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can help teachers see how the various concepts of their classes t together. Conclusion In the future, the nature and operation of modern society may prove to be the deciding factor for the existential intelligence. Technology, particularly the Internet, has moved from a static, one-way form of communication to a medium that has the capability to collect much of the knowledge in the known world. We are currently experiencing what has been called the Web 2.0 revolution, in which Internet users are forming learning communities where the exchange of knowledge is rapid and usually accurate. Web 3.0 is on the horizon, when users will have fed the Internet enough information to allow computers to determine our likes and dislikes and then provide services on the basis of that information. There can be no greater challenge for an existential thinker than to attempt to make sense of this exchange of information (McCoog 2007). Gardner sends a concluding message of hope when he states that by that future date, we may well know whether it makes sense to speak of a separate existential intelligence, perhaps lodged deep in the temporal lobes (Gardner 2006).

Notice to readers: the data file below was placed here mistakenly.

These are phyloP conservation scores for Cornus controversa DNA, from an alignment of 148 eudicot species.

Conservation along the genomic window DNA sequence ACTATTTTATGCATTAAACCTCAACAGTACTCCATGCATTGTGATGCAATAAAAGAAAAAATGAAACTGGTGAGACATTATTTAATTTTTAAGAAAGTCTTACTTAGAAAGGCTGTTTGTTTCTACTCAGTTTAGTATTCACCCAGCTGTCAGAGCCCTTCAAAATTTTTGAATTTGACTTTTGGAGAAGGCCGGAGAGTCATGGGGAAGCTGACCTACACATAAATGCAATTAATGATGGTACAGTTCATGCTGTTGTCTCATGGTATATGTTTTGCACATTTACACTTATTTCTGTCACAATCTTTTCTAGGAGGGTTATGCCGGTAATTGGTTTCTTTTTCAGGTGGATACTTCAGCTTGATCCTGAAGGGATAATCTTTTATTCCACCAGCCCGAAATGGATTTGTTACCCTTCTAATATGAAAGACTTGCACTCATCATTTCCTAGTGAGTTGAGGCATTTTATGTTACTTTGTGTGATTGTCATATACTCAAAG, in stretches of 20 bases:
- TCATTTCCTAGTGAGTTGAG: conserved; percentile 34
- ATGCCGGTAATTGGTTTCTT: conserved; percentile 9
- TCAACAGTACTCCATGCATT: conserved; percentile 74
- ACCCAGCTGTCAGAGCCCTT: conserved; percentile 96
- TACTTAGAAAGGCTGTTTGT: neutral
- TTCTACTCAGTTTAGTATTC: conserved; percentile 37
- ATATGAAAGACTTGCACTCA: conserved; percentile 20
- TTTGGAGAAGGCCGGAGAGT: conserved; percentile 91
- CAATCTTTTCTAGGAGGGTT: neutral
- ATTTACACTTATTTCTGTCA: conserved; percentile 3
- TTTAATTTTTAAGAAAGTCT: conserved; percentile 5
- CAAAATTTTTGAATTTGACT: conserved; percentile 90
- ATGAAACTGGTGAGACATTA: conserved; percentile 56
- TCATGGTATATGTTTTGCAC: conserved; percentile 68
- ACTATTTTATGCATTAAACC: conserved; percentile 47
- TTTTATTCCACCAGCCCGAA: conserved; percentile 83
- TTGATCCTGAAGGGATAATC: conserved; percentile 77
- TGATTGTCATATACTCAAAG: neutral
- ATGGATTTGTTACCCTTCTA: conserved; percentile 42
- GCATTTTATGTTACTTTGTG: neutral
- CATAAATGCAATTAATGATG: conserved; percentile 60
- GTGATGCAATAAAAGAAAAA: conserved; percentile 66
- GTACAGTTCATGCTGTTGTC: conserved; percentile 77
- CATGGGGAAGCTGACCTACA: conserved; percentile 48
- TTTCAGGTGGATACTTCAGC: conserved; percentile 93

Armstrong, T. 2009. Multiple intelligences in the classroom. Alexandria: ASCD. Checkley, K. 1997. The rst seven... and the eighth: a conversation with Howard Gardner. Educational Leadership. http://nnrec.org/profdev/plt/handouts/FirstSevenAndEighth.pdf (accessed October 28, 2009). Fogarty, R., and J. Stoehr. 1995. Integrating curricula with multiple intelligences: Teams, themes, and threads. Thousand Oaks, CA: Corwin. Gardner, H. 1983. Frames of mind: The theory of multiple intelligences. New York: Basic. Gardner, H. 2000. Intelligence reframed: multiple intelligences for the 21st century. New York: Basic. .2006. Multiple intelligences: New horizons in theory and practice. New York: Basic. Logsdon, A. n.d. Existential learning style: Learn about the existential learning style. http://learningdisabilities.about.com/od/ resourcesresearch/qt/existential.htm (accessed May 26, 2009). McCoog, I. 2007. Integrated instruction: Multiple intelligences and technology. The Clearing House 81 (1): 2528. McKenzie, W. 2001. Creative classroom consulting. Multiple intelligences survey. http://surfaquarium.com/MIinvent.htm (accessed October 28, 2009). .2009. Multiple intelligences criteria. http://surfaquarium.com/ MI/criteria.htm (accessed May 26, 2009). New Horizons for Learning. 2005. Multiple intelligences. http://www.newhorizons.org/strategies/mi/front mi.htm (accessed May 26, 2009). Stanford, P. 2003. Multiple intelligence for every classroom. Intervention in School and Clinic 39:8085.